Sunday night I attended a workshop in Concord delivered by Harvard MA resident and hospice nurse Sue Dobbie. Sue has spent 40 years as a nurse, primarily in home care and hospice, and currently works at Community Health Network in Holliston, MA, which provides nurses to home care and hospice agencies.
Sue led a discussion of the 5 Wishes document, which is published by Aging with Dignity. 5 Wishes helps families plan for terminal illnesses in a sensitive and thoughtful way, to be sure that the person who is dying can have the medical treatment and palliative care that he or she prefers, and that final ceremonies and wills can be arranged in advance, knowing that the person's wishes are being honored.
Sue mentioned how many families avoid discussing these topics, as if denial can delay or avoid the events. Unfortunately, studies show that we all get older anyway, and that denial is not an effective strategy to avoid death. Given that these events are coming, families always experience them more peacefully if they know they are caring for the terminally ill elder (or patient of any age) in the most sensitive manner possible, and according to his or her wishes.
The 5 Wishes asks five simple questions:
- Who do I want as my health care proxy? This person will make health care decisions for you when you can't make them.
- What kinds of medical treatment do I want, in what circumstances? Feelings very about experimental treatments, or treatments that may be painful and have uncertain results.
- How do I want my pain managed? Some people avoid narcotics, especially for example if it reduces their awareness of a remaining days they have. Others prefer to avoid pain to whatever extent possible.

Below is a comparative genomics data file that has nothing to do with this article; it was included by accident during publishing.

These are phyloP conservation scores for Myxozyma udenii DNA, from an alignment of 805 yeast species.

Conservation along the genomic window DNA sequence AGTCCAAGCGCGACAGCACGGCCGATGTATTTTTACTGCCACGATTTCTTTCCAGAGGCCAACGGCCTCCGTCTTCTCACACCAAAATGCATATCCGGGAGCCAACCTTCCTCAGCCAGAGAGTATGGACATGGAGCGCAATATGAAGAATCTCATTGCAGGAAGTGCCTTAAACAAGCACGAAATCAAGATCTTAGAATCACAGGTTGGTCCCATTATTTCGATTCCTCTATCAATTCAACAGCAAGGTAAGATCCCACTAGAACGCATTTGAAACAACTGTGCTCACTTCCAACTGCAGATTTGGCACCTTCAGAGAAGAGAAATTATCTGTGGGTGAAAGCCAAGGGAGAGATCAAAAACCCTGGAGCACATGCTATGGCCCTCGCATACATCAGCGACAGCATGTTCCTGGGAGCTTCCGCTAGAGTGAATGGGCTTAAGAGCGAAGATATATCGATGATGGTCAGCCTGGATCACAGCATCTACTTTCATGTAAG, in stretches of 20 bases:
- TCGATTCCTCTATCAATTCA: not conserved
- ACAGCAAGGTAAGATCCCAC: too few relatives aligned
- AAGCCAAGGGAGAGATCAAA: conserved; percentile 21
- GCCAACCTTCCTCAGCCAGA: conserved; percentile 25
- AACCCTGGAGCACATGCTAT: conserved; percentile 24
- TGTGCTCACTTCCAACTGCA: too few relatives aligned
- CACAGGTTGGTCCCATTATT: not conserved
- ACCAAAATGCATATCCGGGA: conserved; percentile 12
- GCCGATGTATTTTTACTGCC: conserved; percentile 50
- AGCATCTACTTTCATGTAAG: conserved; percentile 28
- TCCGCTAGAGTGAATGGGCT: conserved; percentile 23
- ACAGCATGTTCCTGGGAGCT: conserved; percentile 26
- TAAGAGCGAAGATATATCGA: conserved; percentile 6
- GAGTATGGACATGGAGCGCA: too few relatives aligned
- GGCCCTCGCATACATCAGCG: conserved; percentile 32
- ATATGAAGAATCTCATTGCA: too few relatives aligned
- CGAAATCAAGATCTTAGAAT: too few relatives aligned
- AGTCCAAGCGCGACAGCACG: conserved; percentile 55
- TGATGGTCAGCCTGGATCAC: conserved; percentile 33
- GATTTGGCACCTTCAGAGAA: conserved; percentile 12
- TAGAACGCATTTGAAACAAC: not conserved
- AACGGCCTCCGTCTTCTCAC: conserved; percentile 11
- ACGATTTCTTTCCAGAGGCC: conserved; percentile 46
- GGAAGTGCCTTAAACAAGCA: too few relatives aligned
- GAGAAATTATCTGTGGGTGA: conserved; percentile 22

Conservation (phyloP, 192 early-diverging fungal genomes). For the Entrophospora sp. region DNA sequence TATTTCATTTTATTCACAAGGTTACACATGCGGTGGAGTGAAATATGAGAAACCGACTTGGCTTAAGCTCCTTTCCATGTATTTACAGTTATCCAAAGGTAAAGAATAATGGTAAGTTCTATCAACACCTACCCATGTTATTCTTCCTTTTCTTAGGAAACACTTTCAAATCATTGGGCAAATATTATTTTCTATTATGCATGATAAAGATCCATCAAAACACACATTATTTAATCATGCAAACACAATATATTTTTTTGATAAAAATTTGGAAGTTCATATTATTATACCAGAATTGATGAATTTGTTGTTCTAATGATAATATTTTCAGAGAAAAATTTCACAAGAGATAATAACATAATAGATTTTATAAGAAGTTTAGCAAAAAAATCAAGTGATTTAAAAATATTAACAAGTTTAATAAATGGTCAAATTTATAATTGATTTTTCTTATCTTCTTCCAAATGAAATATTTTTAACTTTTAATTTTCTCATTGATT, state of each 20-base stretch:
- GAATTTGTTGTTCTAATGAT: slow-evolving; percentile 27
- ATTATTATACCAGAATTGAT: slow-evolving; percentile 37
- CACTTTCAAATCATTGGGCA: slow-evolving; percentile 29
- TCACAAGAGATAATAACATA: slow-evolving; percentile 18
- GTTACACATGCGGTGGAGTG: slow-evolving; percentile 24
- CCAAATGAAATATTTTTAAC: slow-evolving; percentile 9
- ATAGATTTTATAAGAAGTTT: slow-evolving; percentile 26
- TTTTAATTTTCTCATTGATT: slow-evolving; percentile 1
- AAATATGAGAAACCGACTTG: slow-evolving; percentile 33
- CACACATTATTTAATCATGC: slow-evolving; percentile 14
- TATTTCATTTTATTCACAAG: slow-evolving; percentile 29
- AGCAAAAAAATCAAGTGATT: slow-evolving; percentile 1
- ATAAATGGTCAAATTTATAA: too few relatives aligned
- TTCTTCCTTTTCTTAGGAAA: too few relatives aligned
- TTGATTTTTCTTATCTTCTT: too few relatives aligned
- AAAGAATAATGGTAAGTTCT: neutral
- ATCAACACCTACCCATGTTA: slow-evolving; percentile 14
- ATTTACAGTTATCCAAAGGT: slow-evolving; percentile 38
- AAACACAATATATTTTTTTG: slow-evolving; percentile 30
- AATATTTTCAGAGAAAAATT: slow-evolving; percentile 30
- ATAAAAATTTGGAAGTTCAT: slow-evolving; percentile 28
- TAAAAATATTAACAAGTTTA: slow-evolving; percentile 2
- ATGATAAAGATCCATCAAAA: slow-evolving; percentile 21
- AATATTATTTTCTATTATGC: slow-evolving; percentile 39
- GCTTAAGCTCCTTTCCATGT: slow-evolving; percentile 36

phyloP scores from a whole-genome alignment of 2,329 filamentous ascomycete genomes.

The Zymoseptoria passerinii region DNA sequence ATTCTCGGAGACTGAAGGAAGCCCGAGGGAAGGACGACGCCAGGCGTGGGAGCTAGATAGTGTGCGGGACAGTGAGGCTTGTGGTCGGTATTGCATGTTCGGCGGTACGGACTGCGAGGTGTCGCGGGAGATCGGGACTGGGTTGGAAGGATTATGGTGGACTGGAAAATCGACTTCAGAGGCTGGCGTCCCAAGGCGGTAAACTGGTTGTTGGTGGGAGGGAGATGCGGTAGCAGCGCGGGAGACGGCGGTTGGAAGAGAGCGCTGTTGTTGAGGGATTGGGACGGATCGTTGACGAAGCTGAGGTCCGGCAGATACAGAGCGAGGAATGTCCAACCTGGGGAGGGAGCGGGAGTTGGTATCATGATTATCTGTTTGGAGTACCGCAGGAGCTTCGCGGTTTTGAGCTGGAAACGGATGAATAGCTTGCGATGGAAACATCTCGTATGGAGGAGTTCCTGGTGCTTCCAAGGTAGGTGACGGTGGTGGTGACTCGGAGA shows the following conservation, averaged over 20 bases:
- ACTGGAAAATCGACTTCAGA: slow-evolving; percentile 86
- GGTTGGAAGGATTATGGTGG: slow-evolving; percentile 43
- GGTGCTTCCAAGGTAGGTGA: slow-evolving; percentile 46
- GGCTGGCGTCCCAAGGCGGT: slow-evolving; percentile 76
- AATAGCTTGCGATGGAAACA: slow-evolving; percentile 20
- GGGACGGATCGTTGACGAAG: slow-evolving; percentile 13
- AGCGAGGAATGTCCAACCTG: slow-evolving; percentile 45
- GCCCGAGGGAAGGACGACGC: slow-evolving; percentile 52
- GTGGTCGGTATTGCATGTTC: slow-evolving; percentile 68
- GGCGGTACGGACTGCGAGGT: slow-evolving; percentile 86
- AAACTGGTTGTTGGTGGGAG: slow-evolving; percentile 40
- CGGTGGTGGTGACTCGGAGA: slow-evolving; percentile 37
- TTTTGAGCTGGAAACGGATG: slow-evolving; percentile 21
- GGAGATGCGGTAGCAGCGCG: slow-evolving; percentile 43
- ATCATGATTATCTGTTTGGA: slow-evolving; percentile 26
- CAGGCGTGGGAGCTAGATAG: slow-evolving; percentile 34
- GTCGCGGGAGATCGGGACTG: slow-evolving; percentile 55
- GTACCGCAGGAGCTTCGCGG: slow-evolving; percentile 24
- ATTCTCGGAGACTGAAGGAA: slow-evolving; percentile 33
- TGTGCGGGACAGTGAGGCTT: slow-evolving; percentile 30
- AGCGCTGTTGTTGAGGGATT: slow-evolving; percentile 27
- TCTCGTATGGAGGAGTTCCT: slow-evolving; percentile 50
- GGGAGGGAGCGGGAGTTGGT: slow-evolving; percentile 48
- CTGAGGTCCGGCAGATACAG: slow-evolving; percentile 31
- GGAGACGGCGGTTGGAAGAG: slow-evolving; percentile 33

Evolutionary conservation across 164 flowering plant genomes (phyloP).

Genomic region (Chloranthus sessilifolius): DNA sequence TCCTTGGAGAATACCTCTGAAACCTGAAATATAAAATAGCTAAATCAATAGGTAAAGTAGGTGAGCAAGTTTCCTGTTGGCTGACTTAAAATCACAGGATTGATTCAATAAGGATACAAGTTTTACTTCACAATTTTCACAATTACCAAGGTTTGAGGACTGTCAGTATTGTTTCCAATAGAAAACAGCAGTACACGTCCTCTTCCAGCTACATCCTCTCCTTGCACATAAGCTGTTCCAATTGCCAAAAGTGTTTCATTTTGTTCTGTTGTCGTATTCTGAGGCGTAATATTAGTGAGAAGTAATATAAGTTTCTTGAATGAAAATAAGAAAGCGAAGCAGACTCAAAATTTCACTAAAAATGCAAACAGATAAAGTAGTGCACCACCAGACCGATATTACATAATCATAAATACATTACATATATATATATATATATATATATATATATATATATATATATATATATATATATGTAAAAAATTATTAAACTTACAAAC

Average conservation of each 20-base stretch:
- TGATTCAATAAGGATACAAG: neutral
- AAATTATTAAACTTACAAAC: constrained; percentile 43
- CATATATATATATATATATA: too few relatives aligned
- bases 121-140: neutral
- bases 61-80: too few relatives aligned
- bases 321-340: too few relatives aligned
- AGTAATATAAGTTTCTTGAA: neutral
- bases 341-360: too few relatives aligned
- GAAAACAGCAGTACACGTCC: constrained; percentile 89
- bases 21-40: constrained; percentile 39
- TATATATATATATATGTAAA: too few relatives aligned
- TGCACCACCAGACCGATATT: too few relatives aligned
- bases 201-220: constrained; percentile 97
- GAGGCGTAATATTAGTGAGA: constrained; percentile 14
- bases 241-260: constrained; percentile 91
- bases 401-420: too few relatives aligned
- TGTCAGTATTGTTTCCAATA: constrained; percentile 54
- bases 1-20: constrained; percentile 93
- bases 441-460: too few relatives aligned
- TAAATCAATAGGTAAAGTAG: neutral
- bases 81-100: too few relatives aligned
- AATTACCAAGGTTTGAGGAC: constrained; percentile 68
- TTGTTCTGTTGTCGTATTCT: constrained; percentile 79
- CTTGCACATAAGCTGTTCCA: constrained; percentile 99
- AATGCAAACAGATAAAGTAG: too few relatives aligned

- How do I want to be treated during my final days? If you prefer many people, or few, or none; if you would prefer to be read to from various sources, sacred or otherwise; to hear music or receive massage; to remain very private or to allow family members in during the final process, however long it may last - these and many other questions surface in this discussion.
- What you want your loved ones to know.
Apropos of Sue's comments about denial and families' reluctance to discuss final issues, I observed that the problem starts earlier. Recently on this blog, I had posted, Before Dementia Strikes: Difficult Conversations, Part I, as a guide to helping families begin these needed conversations. While the task may seem unpleasant, it is always easier than having to navigate the final years without being sure how the person you care for would have preferred to be treated. 5 Wishes addresses many of these same issues for the final stage of life. I encourage any families who have not addressed this with their loved ones to set aside time for this valuable process.